Sarah is an Agile Delivery evangelist with Atlassian, a former test automation engineer, and a fan of anything that makes life easier for the nerds. Like continuous integration and automation, for example. Because manual testing gets boring. Her heros include Margret Thatcher, MacGyver, and her mom. Sarah has posted 2 posts at DZone. You can read more from them at their website. View Full User Profile

How I Learned to Stop Worrying and Love TestNG

03.02.2013
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Think back to your early 20′s. Remember going out on Halloween or New Year’s Eve? No sooner do you walk into a bar than someone in your group starts lobbying to go to some other bar. ‘Cuz it’s gonna be way better. (In your exasperation – you just ordered a drink for pete’s sake! –  you vow that next year you’re gonna find a house party instead.)

Apologies in advance, but… I’m gonna be “that someone”. Replace New Year’s Eve with every Monday through Friday. The bar you just walked into is JUnit. That other bar you should, like, totally make a b-line for is TestNG - an open-source automated testing framework.

Now, where this analogy breaks down (assuming it ever had legs to begin with), is that unlike the human confines of singular spacio-temporal existence™, you can use both JUnit and TestNG at once. Here are 3 reasons you should.

Groups

This is hands-down my favorite thing about TestNG because it’s the most flexible way to split your tests into sub-suites. Let’s jump right to an example, inspired by Bamboo (a CI server from Atlassian). Here we see two tests around ordering sub-steps, or "Tasks", within a build job:


Each test has been assigned to groups representing functional area of the application, level of technology stack, maturity level, and whether it should be run as a post-deploy smoke test. This is incredibly powerful because you can use these assignments at run time to pull tests from disparate classes or packages and run them inside a single job. A job that runs all the API-level tests having to do with configuration functionality, for example. Or a job that runs all the tests for features that are still in development and not really expected to pass yet (TDD, anyone??).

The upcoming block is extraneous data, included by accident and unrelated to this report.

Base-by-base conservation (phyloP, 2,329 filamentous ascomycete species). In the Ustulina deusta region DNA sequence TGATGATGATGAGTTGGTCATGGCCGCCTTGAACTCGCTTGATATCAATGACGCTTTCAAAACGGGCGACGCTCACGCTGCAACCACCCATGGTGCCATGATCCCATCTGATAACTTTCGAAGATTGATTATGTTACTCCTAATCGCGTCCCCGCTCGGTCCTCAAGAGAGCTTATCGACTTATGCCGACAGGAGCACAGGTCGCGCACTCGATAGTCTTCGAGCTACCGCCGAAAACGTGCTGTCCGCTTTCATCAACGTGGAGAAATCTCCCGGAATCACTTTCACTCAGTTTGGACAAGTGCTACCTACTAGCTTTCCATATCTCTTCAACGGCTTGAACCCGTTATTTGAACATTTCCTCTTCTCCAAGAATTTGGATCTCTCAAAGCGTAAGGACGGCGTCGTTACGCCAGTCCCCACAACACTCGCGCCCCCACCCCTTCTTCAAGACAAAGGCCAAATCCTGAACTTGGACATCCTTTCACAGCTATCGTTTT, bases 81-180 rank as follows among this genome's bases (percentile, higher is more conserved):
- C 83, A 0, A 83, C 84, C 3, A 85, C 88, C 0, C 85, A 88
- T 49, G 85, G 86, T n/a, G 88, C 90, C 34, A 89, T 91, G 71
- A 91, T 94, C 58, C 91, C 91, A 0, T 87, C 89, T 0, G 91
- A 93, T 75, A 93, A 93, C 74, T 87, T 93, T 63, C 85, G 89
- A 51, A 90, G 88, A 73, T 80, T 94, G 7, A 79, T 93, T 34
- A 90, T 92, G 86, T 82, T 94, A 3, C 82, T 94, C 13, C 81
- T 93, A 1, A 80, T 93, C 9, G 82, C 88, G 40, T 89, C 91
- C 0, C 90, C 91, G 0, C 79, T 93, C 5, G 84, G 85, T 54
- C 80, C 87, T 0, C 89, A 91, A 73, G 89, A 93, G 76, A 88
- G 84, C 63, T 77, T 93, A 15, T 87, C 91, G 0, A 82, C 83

And you guessed it: the logical next step is to create jobs that cover the fully body of tests you wish to execute, and run those jobs in parallel inside a stage. Check out this post for more implementation details.

@DataProvider

Let’s say you’re developing, oh I dunno… a continuous integration server. Let’s also say that your CI server needs to support switching between branches from build to build. There are loads of permutations you want to test, but you’re verifying the same functionality for each of them.

What’s a dev to do? Duplicate the hell outta their test code, making explicit sets of tests for each repo type/branch type combination? Oh, the humanity! But wait: up there in the sky! It’s a bird… no, it’s a plane… no! it’s @DataProvider! Here’s a simple example from TestNG’s site:


The output of that test will be: 


But wait. Junit supports parameterized tests as of v.4.4, which is essentially what this is. So why bother with TestNG? First, TestNG’s implementation is slicker and easier than JUnit’s. Second, and more importantly, the reporting in TestNG is much clearer. TestNG tells you exactly which inputs were used for each execution, making it much easier to diagnose failures.


JUnit just tells you which array the parameters came from, and their positions therein – 'bout as clear as mud.

Skipped Tests